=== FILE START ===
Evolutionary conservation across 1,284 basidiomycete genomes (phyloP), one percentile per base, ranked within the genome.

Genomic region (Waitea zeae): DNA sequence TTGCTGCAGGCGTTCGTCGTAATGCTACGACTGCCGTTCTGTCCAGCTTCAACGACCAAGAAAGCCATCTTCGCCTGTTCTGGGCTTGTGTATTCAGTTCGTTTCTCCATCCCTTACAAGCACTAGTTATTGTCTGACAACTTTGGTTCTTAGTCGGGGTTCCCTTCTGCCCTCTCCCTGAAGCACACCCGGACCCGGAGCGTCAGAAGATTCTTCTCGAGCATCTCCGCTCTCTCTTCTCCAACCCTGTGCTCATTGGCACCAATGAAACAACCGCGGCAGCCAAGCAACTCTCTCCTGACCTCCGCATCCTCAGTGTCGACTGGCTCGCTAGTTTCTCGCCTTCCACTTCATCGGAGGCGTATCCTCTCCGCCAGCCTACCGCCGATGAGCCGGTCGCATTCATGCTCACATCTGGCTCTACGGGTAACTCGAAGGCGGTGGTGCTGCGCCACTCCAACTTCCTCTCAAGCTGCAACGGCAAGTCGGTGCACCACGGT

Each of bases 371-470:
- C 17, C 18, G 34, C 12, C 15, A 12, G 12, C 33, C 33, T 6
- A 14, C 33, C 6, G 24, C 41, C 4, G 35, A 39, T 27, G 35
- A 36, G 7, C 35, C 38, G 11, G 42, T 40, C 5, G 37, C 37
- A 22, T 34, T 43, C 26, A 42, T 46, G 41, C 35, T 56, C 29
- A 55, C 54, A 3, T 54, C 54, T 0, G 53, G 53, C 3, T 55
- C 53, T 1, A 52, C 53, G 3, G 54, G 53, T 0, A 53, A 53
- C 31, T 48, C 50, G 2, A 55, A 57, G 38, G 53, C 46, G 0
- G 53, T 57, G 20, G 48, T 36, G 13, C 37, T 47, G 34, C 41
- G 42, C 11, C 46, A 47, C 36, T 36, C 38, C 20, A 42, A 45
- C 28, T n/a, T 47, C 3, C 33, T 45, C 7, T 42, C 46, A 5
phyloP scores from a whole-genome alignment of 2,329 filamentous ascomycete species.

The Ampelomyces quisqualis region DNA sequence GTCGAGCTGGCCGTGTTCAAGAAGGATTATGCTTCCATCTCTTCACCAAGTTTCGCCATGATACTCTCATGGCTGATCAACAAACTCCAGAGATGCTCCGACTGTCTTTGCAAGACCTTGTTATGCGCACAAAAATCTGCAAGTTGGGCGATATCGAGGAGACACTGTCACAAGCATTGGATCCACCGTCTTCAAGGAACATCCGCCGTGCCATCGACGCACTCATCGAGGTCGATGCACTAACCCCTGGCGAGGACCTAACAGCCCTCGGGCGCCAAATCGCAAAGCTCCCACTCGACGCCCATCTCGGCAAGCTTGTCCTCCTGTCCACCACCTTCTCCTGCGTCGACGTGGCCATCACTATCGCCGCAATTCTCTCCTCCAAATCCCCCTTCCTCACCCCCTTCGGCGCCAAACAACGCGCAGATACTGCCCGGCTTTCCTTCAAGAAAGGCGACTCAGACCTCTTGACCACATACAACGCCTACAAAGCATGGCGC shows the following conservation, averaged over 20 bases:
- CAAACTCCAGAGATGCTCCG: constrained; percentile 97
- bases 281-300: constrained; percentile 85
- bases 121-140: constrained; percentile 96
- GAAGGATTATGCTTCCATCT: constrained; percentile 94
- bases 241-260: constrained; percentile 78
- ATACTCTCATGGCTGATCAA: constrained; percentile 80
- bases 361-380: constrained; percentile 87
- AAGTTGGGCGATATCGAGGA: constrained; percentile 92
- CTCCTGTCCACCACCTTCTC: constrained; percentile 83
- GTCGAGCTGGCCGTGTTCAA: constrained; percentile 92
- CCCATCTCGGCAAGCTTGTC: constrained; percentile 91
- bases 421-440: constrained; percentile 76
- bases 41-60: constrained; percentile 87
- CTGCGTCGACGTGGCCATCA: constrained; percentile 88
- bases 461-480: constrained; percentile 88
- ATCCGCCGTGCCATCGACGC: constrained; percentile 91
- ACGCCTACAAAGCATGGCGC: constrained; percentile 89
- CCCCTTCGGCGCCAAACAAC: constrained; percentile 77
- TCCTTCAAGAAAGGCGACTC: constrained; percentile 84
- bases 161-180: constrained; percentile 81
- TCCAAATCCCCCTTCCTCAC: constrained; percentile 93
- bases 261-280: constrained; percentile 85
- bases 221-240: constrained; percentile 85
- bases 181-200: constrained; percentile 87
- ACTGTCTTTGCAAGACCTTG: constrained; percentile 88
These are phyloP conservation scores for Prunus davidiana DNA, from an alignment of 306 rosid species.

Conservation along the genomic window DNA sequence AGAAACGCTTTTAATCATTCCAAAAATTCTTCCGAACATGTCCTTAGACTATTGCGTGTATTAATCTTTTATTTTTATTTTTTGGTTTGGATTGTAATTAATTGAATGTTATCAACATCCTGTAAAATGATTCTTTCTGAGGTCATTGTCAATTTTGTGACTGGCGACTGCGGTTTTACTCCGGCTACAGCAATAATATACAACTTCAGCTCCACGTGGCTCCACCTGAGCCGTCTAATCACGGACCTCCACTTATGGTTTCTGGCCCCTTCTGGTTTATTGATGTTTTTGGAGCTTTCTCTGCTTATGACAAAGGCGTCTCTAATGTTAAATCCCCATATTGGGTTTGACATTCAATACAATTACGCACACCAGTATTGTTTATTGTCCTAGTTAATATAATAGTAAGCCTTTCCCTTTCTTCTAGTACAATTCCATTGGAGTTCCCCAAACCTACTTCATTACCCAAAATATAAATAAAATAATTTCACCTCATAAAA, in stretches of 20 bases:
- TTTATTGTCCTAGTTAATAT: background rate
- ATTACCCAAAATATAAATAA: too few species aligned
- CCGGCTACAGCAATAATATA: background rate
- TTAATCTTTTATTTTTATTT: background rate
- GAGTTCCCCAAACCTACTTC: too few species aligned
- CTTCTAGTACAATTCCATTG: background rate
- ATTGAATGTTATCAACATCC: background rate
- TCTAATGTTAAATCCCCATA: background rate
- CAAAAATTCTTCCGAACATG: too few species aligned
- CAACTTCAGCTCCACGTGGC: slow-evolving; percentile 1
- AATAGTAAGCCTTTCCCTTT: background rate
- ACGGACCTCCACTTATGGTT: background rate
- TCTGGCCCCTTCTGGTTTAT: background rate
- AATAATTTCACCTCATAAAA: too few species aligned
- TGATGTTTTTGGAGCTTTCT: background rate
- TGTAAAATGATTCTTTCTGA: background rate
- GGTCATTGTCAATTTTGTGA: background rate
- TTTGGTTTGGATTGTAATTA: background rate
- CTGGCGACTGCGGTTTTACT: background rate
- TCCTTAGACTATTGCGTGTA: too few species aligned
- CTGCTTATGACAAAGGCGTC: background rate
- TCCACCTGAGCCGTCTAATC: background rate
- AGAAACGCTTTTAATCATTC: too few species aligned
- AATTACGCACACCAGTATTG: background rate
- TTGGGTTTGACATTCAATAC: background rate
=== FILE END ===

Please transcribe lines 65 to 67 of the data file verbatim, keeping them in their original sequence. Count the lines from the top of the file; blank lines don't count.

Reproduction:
- AGAAACGCTTTTAATCATTC: too few species aligned
- AATTACGCACACCAGTATTG: background rate
- TTGGGTTTGACATTCAATAC: background rate